The current market value of them all is about $211 billion and that’s down from $370 billion in early 2012 for a loss of (-42%) whereas other markets have gained at least that much in the past several years; moreover, they have traded in a narrow range between $200 billion and $250 billion since mid-year 2013 with a high volatility of about 28% per year and the entire market value of $200 billion is in the same ball-park as the total assets ($310 billion), the net worth ($177 billion) and the fixed assets ($188 billion) and the inventory that they’re currently carrying is about $20 billion.

Last year, these companies lost ($12.6 billion) on earnings of $4.9 billion for a net loss of ($7.8 billion) but they still paid dividends of $4.5 billion for a current dividend yield of 2.13% and a capitalization-weighted payout rate of 84% which is an extraordinary number; please see Exhibit 1 below for the details.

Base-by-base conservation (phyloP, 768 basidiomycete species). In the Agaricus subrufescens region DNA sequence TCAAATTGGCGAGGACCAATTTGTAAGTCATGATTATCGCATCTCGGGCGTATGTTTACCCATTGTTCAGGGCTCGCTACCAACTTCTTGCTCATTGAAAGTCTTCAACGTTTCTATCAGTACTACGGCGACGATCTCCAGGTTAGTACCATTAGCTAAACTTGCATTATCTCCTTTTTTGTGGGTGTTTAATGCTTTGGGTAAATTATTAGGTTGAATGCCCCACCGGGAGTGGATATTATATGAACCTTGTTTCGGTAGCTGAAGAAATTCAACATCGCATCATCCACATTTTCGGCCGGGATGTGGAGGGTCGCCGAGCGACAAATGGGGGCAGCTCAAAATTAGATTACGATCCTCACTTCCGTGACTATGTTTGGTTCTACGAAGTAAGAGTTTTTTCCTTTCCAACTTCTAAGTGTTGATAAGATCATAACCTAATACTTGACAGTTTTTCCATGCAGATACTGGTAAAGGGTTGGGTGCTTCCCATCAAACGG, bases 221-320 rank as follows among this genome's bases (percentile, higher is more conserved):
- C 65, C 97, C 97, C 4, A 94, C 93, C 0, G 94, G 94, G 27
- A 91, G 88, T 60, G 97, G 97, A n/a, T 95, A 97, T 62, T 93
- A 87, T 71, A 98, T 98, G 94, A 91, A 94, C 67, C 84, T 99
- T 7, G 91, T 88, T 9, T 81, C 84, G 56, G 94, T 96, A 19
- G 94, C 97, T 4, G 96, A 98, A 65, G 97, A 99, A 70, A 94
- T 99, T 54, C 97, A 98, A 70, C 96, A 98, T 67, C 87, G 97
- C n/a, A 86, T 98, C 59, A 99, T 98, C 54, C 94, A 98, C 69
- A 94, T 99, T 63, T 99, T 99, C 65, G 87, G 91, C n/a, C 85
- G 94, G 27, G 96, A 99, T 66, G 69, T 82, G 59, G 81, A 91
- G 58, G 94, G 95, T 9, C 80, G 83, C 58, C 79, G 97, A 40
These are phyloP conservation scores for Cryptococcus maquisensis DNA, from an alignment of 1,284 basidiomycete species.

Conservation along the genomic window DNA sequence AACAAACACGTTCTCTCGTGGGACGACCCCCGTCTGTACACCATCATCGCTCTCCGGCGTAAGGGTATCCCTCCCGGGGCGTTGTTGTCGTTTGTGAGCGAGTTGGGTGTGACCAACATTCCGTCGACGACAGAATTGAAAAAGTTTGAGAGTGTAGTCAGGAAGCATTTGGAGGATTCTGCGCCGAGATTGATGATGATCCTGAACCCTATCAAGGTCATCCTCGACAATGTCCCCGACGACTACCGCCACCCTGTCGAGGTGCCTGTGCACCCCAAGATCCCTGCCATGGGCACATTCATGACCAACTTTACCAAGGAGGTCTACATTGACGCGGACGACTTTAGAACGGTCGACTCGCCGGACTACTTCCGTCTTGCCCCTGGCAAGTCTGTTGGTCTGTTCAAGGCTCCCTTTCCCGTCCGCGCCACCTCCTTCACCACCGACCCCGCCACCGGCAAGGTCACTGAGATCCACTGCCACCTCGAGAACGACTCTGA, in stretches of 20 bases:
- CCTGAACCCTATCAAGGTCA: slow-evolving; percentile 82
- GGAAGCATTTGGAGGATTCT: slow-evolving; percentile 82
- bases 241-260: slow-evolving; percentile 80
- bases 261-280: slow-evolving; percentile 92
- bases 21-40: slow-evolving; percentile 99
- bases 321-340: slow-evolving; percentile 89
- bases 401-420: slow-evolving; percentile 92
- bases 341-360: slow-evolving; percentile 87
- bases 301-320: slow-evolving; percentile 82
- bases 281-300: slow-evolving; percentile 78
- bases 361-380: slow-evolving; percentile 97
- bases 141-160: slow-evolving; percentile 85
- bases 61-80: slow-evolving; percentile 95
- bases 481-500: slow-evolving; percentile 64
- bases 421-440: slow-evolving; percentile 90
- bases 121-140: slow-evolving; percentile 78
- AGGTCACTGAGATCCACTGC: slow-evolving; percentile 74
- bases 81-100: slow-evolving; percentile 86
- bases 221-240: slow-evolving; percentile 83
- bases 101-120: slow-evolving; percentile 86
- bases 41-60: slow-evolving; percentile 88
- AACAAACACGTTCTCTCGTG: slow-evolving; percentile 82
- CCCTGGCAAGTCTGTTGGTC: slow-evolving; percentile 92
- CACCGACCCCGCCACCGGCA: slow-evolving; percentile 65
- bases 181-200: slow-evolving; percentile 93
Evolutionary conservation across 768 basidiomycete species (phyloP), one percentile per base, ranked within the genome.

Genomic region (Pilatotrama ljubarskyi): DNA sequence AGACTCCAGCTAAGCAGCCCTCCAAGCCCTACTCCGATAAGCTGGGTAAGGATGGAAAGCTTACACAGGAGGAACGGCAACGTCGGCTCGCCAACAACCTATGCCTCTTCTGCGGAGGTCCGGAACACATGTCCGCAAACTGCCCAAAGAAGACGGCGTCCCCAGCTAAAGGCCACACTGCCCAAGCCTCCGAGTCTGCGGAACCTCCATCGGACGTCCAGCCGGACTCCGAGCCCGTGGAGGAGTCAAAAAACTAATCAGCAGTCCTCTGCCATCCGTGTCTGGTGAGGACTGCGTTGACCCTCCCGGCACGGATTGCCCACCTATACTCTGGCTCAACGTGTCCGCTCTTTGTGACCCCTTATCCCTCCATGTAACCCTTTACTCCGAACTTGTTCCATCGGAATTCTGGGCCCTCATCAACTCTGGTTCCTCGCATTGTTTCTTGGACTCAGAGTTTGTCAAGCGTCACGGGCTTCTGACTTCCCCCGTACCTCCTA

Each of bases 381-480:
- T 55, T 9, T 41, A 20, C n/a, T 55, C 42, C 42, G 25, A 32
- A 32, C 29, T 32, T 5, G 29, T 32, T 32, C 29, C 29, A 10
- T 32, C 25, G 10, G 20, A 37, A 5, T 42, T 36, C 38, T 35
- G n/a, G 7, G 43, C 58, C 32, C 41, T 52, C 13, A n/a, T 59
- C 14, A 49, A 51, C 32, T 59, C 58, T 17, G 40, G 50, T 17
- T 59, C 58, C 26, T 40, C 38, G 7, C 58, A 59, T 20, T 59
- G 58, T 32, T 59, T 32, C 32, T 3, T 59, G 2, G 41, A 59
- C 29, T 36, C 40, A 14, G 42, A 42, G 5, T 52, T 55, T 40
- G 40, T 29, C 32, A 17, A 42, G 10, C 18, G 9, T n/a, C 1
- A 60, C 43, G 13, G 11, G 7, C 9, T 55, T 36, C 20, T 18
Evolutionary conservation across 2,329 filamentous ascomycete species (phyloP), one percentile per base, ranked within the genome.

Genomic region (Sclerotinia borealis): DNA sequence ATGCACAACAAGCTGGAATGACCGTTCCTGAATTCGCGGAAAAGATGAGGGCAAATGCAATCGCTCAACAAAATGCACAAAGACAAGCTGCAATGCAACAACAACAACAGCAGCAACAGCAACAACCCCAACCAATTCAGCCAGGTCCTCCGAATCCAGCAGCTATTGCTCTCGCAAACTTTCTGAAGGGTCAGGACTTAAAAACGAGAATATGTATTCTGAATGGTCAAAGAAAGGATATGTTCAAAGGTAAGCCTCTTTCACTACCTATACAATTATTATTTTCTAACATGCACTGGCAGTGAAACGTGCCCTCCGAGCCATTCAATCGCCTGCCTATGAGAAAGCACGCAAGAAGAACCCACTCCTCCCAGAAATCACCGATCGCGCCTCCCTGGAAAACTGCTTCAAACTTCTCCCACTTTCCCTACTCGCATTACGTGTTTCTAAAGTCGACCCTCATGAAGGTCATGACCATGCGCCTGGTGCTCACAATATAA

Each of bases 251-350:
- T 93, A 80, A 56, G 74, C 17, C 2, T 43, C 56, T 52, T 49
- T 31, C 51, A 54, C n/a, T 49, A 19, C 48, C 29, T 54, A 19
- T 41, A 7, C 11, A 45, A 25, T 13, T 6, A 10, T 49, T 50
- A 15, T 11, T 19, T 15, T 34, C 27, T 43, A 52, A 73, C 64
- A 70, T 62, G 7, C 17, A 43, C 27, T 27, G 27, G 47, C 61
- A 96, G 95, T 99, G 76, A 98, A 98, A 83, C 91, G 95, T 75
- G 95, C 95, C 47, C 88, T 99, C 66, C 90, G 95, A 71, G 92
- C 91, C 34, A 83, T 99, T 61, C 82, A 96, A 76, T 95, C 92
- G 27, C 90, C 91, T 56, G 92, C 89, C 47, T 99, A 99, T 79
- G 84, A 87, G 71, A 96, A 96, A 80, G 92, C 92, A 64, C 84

The current owners of these stocks don’t seem to be troubled by these numbers and it also seems unlikely that the aggregate market value will slip below $200 billion (which is approaching the price of the hard-core assets as above) or that these owners will have a “liquidity” problem if they haven’t had one already because they’re continuing to hold these stocks in the absence of an income and including the dividend yield (2.13% which was only 0.75% in 2012) their “money” is “eroding” (or “rusting”) at the rate of (-1.4%) per year which is the Free Market Yield (-1.378% and down from about +1.1% in 2012) and owning these stocks is creating negative money in this market as above and as was typical of the banks only a few years ago.

In order to “lift” this economy, new money has to come into it and that could be in the form of an acquisition or even some of the companies buying each other in order to improve their markets at a low price; on the other hand, the conservatively managed (B)-class portfolio gained +66% even as the market value of these companies descended in aggregate by a similar amount and the difference is that the (B)-class portfolio is always managed to protect the capital but it’s only willing to hold ten of these companies at the present time and it has never held more than a third of them at any time for very long; please see Exhibit 1 below for further details (and click on it and again to make it larger as required).